Back around to the driver’s side. Renwick reached out, gripped the door handle and pulled. A grimace, probably from the heat inside the car. He smoothed his hair back, adjusted his glasses, then slid inside. Michael eased his foot from the brake. Renwick yanked his door closed. A moment passed. The engine caught. Then a deafening blast that shook the pavement. The vibration reverberated through Michael’s hands as he gripped the steering wheel. Thick smoke, orange flames. Bits of metal rained down around the blaze that had once been Renwick and his car.

Screams from the golf course. Michael calmly backed out of his parking slot. No one looked his way. The billows of smoke were far more entertaining.

Once out on the main street, Michael took his cell phone from his pocket. Not his usual phone but the disposable one with the prepaid card. The boy’s father had one just like it. Michael dialed his number.

When the father picked up, Michael said, “It’s done.”

The squeal of young children playing sifted into the silence through the connection. The father had taken his advice, making sure he had a solid alibi. Yesterday he and his wife had driven up to Georgia to stay with family. They had told police that they needed to get away from their house and the memories.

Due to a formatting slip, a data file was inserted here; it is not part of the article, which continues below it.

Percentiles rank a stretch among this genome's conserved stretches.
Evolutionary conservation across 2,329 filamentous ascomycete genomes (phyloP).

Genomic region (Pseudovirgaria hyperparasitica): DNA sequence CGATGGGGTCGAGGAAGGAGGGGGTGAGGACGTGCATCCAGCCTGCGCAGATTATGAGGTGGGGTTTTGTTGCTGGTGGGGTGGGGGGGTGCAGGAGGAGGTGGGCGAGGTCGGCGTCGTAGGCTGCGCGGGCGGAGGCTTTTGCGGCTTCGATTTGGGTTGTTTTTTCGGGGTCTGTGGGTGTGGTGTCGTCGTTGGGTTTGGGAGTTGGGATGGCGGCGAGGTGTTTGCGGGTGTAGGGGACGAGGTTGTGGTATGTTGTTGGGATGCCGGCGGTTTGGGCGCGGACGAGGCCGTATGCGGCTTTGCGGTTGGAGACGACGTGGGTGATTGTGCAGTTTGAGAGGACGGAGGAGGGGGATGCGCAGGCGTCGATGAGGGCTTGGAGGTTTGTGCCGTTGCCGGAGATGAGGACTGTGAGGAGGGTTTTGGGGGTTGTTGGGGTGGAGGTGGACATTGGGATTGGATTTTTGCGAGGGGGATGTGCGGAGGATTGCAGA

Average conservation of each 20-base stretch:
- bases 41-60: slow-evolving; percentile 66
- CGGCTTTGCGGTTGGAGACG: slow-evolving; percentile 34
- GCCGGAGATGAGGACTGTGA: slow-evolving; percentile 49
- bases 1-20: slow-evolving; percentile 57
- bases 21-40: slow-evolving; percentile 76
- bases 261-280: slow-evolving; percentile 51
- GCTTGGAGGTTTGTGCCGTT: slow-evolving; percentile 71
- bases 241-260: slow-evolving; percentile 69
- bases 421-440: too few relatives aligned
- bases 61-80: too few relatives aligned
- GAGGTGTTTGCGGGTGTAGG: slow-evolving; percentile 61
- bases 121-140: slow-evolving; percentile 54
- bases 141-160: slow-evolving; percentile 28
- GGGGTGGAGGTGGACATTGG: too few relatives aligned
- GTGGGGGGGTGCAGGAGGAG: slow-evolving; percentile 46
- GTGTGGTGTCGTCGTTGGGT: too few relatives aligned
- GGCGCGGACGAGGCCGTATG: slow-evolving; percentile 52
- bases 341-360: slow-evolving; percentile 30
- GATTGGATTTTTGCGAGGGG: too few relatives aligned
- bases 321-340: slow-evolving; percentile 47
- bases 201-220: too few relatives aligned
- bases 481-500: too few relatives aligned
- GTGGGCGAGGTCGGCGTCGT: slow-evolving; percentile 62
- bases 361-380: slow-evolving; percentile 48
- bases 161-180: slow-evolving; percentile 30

No one could blame them. Their son had hung himself in their garage.

Now the father said, “Good. Thank you.” A pause, then, “How did it go?”

His voice had that gravelly quality that came from too many cigarettes and sleepless nights. There was also something sadly robotic in the way he pronounced his words. Michael had killed the monster but he could never bring the child back. The man and his wife would never be okay.

Michael said, “You don’t want details. It’s better that way.”

The client hadn’t been after the usual vengeance of extreme pain and suffering. He’d wanted Renwick’s body ripped apart. Shredded, was how the client had put it. He’d wanted to be sure there was nothing left for Renwick’s family to mourn over.

Michael would have liked to give the man the details. He deserved that much. But he’d explained from the start, knowing too many details wasn’t a smart idea. The cops would inevitably question him. After all, Renwick had raped his son. Caused his suicide. Therefore, the less detail he was sure of, the easier it would be to lie.

“Right,” the father said. He cleared his throat, probably wiped away tears. Then, “The balance will be taken care of today.”

From the client’s offshore account to Michael’s. No paper trail for the police to trace. “Thank you,” he said.

Sirens wailed in the distance. Michael said, “I’m sorry. I hope you find peace.” Then he flipped the phone shut and rode the rest of the way in silence.